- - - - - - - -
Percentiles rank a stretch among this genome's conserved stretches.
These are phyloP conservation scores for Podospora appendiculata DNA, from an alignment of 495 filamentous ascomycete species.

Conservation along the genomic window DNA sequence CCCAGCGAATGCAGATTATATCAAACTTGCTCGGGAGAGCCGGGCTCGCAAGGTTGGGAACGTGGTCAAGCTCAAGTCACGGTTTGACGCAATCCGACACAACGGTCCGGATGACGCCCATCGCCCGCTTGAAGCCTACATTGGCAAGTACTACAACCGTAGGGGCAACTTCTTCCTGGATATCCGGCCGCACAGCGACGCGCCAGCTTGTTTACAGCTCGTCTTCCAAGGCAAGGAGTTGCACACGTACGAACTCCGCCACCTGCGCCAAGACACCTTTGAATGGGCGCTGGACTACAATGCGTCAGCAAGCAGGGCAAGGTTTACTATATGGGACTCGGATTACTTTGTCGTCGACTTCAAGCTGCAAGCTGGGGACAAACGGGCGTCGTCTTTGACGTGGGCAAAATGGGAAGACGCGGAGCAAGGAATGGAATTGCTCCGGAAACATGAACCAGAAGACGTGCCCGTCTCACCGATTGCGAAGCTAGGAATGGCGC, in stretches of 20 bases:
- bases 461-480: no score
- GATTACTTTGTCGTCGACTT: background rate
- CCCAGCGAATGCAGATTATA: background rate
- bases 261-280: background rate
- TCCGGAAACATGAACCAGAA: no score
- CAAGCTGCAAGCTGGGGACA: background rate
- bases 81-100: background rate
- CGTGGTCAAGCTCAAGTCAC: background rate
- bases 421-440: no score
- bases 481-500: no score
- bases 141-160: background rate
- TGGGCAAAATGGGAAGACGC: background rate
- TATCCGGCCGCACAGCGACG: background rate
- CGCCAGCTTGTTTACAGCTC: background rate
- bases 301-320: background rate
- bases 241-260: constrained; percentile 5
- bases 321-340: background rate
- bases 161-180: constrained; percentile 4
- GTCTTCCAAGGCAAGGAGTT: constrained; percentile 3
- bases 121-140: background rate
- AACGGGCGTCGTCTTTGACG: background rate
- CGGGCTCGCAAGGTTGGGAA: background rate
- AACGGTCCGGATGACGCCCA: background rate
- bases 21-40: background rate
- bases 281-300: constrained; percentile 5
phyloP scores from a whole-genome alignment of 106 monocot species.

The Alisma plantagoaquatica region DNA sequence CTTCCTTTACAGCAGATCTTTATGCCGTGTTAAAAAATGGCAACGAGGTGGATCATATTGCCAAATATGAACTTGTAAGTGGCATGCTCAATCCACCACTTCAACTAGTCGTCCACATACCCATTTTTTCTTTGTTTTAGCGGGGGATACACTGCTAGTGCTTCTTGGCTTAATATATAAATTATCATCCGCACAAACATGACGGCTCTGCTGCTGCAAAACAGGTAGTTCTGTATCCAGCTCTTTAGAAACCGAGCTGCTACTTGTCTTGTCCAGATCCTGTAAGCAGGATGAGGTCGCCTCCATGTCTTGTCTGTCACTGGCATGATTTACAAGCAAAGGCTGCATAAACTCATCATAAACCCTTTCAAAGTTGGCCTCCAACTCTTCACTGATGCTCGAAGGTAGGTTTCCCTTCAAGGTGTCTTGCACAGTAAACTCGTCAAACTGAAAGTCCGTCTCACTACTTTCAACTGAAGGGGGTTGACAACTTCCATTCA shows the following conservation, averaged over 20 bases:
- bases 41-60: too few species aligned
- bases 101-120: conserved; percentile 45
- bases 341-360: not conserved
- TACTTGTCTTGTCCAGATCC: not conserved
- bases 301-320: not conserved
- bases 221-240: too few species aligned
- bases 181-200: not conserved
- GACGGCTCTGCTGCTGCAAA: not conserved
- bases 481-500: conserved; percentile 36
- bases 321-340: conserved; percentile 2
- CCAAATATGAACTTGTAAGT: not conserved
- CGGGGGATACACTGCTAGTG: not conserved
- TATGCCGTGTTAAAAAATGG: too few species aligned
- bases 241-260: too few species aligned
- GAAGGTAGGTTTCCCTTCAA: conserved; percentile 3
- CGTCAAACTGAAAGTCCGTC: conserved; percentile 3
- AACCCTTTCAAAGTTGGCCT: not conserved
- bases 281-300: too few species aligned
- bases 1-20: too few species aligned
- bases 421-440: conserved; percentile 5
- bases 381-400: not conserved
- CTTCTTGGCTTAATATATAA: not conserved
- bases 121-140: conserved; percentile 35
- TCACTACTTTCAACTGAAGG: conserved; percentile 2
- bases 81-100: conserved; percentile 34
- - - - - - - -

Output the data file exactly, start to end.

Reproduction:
Percentiles rank a stretch among this genome's conserved stretches.
These are phyloP conservation scores for Podospora appendiculata DNA, from an alignment of 495 filamentous ascomycete species.

Conservation along the genomic window DNA sequence CCCAGCGAATGCAGATTATATCAAACTTGCTCGGGAGAGCCGGGCTCGCAAGGTTGGGAACGTGGTCAAGCTCAAGTCACGGTTTGACGCAATCCGACACAACGGTCCGGATGACGCCCATCGCCCGCTTGAAGCCTACATTGGCAAGTACTACAACCGTAGGGGCAACTTCTTCCTGGATATCCGGCCGCACAGCGACGCGCCAGCTTGTTTACAGCTCGTCTTCCAAGGCAAGGAGTTGCACACGTACGAACTCCGCCACCTGCGCCAAGACACCTTTGAATGGGCGCTGGACTACAATGCGTCAGCAAGCAGGGCAAGGTTTACTATATGGGACTCGGATTACTTTGTCGTCGACTTCAAGCTGCAAGCTGGGGACAAACGGGCGTCGTCTTTGACGTGGGCAAAATGGGAAGACGCGGAGCAAGGAATGGAATTGCTCCGGAAACATGAACCAGAAGACGTGCCCGTCTCACCGATTGCGAAGCTAGGAATGGCGC, in stretches of 20 bases:
- bases 461-480: no score
- GATTACTTTGTCGTCGACTT: background rate
- CCCAGCGAATGCAGATTATA: background rate
- bases 261-280: background rate
- TCCGGAAACATGAACCAGAA: no score
- CAAGCTGCAAGCTGGGGACA: background rate
- bases 81-100: background rate
- CGTGGTCAAGCTCAAGTCAC: background rate
- bases 421-440: no score
- bases 481-500: no score
- bases 141-160: background rate
- TGGGCAAAATGGGAAGACGC: background rate
- TATCCGGCCGCACAGCGACG: background rate
- CGCCAGCTTGTTTACAGCTC: background rate
- bases 301-320: background rate
- bases 241-260: constrained; percentile 5
- bases 321-340: background rate
- bases 161-180: constrained; percentile 4
- GTCTTCCAAGGCAAGGAGTT: constrained; percentile 3
- bases 121-140: background rate
- AACGGGCGTCGTCTTTGACG: background rate
- CGGGCTCGCAAGGTTGGGAA: background rate
- AACGGTCCGGATGACGCCCA: background rate
- bases 21-40: background rate
- bases 281-300: constrained; percentile 5
phyloP scores from a whole-genome alignment of 106 monocot species.

The Alisma plantagoaquatica region DNA sequence CTTCCTTTACAGCAGATCTTTATGCCGTGTTAAAAAATGGCAACGAGGTGGATCATATTGCCAAATATGAACTTGTAAGTGGCATGCTCAATCCACCACTTCAACTAGTCGTCCACATACCCATTTTTTCTTTGTTTTAGCGGGGGATACACTGCTAGTGCTTCTTGGCTTAATATATAAATTATCATCCGCACAAACATGACGGCTCTGCTGCTGCAAAACAGGTAGTTCTGTATCCAGCTCTTTAGAAACCGAGCTGCTACTTGTCTTGTCCAGATCCTGTAAGCAGGATGAGGTCGCCTCCATGTCTTGTCTGTCACTGGCATGATTTACAAGCAAAGGCTGCATAAACTCATCATAAACCCTTTCAAAGTTGGCCTCCAACTCTTCACTGATGCTCGAAGGTAGGTTTCCCTTCAAGGTGTCTTGCACAGTAAACTCGTCAAACTGAAAGTCCGTCTCACTACTTTCAACTGAAGGGGGTTGACAACTTCCATTCA shows the following conservation, averaged over 20 bases:
- bases 41-60: too few species aligned
- bases 101-120: conserved; percentile 45
- bases 341-360: not conserved
- TACTTGTCTTGTCCAGATCC: not conserved
- bases 301-320: not conserved
- bases 221-240: too few species aligned
- bases 181-200: not conserved
- GACGGCTCTGCTGCTGCAAA: not conserved
- bases 481-500: conserved; percentile 36
- bases 321-340: conserved; percentile 2
- CCAAATATGAACTTGTAAGT: not conserved
- CGGGGGATACACTGCTAGTG: not conserved
- TATGCCGTGTTAAAAAATGG: too few species aligned
- bases 241-260: too few species aligned
- GAAGGTAGGTTTCCCTTCAA: conserved; percentile 3
- CGTCAAACTGAAAGTCCGTC: conserved; percentile 3
- AACCCTTTCAAAGTTGGCCT: not conserved
- bases 281-300: too few species aligned
- bases 1-20: too few species aligned
- bases 421-440: conserved; percentile 5
- bases 381-400: not conserved
- CTTCTTGGCTTAATATATAA: not conserved
- bases 121-140: conserved; percentile 35
- TCACTACTTTCAACTGAAGG: conserved; percentile 2
- bases 81-100: conserved; percentile 34